Sunday, August 26, 2012

Gen Con Indy 2012 -- Part V of Five

Sunday already? Bummer.  After checking out, Janet and I paid a last visit to the dealers' room. The balloon dragon was finally complete. Somehow, it looked a little sad.  It was to be the prize for the winner of a certain contest, who would then slay the puffed up thing with a mighty sword. The dragon would go with many a hearty pop when its time would come. We'd be well underway by then.

The crowd was already building up twenty minutes before the dealers' room opening. Gen Con staffers did their best to make room for exhibitors trying to get in. Costumed visitors were having fun as usual, getting their last bit of attention from bleary-eyed gamers. The ubiquitous CCG fans found some space here and there to run a last-minute round or two.

Once again, the gates were flung open, and the crowd rushed in. We followed. First stop was Inkwell Ideas' booth (Hexographer, Coat of Arms, and loads of other stuff.) Said hi to Joe Wetzel and his staff. By the time I came around to snapping a picture, two had already wandered away.


Joe Wetzel & colleague
Not very far from there stood Margaret Weis's booth. I noticed the large poster behind her about the Dragon Brigade series (see Shadow Raiders on Amazon.) That's something I'd love to be involved with in a creative sense, especially as regards its world's development. I could do well with it.  I picked up this line from a review on Amazon:  "On the world of Aeronne, the Kingdoms of Rosia and Freya have been enemies for centuries. Both nations have engaged in an arms race as each tries to produce a more powerful weapon to topple their adversary."  The reviewer goes on to mention the setting reminded her of the English-French war period.  Right up my alley. The crowd thickened while Janet and I headed toward our next stop.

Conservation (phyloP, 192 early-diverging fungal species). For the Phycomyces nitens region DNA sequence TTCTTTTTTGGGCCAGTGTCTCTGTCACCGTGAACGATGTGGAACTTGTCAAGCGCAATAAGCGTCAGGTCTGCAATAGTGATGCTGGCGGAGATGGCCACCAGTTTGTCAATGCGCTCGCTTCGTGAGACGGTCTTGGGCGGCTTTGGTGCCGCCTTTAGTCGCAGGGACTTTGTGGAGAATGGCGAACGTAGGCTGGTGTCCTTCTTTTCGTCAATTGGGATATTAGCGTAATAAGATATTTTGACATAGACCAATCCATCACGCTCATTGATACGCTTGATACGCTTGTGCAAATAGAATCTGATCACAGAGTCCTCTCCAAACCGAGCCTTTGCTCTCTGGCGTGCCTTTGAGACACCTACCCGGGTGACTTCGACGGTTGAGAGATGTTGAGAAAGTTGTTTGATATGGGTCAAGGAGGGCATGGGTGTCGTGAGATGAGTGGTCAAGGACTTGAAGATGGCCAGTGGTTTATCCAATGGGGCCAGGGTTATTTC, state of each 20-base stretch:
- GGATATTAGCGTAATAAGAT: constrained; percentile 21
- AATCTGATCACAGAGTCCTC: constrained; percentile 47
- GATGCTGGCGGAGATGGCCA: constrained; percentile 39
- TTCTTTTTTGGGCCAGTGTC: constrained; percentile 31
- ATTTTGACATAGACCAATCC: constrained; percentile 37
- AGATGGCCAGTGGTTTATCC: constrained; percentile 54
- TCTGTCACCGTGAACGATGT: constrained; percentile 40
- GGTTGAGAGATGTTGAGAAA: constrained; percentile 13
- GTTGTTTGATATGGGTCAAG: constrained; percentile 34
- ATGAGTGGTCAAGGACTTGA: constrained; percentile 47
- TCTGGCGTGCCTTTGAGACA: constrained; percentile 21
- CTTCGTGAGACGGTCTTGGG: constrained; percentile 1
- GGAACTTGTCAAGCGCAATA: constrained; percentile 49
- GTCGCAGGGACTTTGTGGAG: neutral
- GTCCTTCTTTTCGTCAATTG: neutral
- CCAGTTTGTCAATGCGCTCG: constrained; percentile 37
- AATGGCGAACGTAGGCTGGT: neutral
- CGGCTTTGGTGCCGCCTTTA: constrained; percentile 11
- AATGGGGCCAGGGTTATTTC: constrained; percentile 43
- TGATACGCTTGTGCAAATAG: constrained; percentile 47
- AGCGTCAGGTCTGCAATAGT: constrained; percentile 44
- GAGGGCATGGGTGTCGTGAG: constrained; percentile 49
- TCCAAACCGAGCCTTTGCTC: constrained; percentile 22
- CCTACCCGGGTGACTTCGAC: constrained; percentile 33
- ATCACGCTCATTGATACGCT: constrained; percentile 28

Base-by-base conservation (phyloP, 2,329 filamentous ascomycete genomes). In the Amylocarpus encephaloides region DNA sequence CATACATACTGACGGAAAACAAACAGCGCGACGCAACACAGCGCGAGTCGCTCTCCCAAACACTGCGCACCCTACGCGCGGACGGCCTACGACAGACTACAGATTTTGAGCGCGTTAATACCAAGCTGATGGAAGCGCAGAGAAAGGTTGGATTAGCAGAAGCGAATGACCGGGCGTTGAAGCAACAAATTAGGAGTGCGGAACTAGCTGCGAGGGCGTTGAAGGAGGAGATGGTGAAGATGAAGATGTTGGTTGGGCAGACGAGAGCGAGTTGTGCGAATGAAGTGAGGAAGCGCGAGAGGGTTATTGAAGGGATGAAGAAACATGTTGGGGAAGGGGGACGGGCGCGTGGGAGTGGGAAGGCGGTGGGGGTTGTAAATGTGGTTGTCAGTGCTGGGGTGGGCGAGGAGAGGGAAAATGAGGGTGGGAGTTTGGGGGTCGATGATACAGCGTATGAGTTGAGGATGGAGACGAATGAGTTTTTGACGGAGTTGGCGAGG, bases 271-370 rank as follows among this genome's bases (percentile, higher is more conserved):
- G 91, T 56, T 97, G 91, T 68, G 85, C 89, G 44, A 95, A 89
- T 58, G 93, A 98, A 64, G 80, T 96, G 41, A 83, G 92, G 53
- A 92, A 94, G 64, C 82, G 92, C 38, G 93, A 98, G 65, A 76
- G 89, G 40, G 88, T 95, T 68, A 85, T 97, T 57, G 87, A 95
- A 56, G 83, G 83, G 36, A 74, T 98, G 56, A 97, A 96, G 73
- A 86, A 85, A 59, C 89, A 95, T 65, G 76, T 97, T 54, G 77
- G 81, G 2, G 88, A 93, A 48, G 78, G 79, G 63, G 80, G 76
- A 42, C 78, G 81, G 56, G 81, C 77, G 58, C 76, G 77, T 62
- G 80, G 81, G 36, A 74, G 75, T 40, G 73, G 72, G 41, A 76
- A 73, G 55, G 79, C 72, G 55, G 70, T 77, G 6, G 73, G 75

Margaret Weis
Along the way, we bumped into Marc Tassin. He carried a big shopping bag with, among other things inside, the new Star Wars combat game X-Wings. He was very excited. Not that he played a whole lot of miniatures games, but as he put it: “It's Star Wars! I couldn't resist!” I couldn't agree more. I'd been tempted to get the game too, but I still hesitated between that and Wings of Glory. At that point, Marc mentioned a discount reseller just a few aisles from our spot, who offered a bunch of WoG miniatures (not World of Greyhawk, sorry) at less than half the normal price. That was all I needed to hear.

Janet and I hurried back to that booth, which was unbelievably crowded. I located the miniatures. Rats! None of them bore German markings. No wonder they were discounted. Nonetheless I grabbed two French Dewoitines, plotting to get some Me-109s later for a 1940's scenario. There were Stukas, but they all bore Italian markings. . . Not what I wanted. For good measure I snagged a Japanese Val and a Wildcat for a future Pacific scenario. I've got a long way to go. I saved my next purchases for my buddy at the Lake Geneva Game Shop.

Larry Elmore
That taken care of, we turned around and headed to Larry Elmore's booth. He looked really happy. It had been a good convention for him. He mentioned an interest for next year's Gary Con, and I strongly encouraged him to attend. A lot of us TSR old timers will be very happy to see him there, not to mention local fans who didn't make it to Gen Con.

Janet with Ed Greewood
While looking for Tracy Hickman, we found our good friend Ed Greenwood. With the convention's hustle-bustle, neither of us had caught up with him at his book signings. A few pictures later, we were on our way to find Tracy. We'd met with him briefly the day before, but I'd managed not to take pictures for whatever reason. Alas, we were told he never came down to the booth on Sundays.

We did have a chat with Laura who told us about their book Eventide and how tough it had been to get publishers interested in anything besides epic wars, blood and guts, and general mayhem. I told her they were all lemmings striving to jump off the same cliff and that electronic self-publishing was fast becoming the way to go. I wasn't sure she agreed with me entirely, but there was no doubt we all sorely missed earlier days of publishing. In this day and age, just wait another week, and the whole industry may be turned on its head once more. Maybe it is a good thing. Time will tell. Meanwhile, just don't sneeze: it might cause your publisher to fall off the edge of your desk.

Time was up too. Reluctantly, we left the convention hall and made our way back to the car. Four hours later, or five, we'd back home with good memories and the eager expectation to show up again next year. Why don't you?  Perhaps the next few pictures will convince you.


Gen Con's Grand Bazaar!

For those who need to recover!
Under construction
The dragon's maker hard at work.
Nichelle Nichols says Hi!
Yes, there's life outside
Miniatures painting workshop
Another very popular game at the convention: Leviathans!
CHARGE!
Well, it sure was a whole lot of fun.  So long, folks!  See you next year.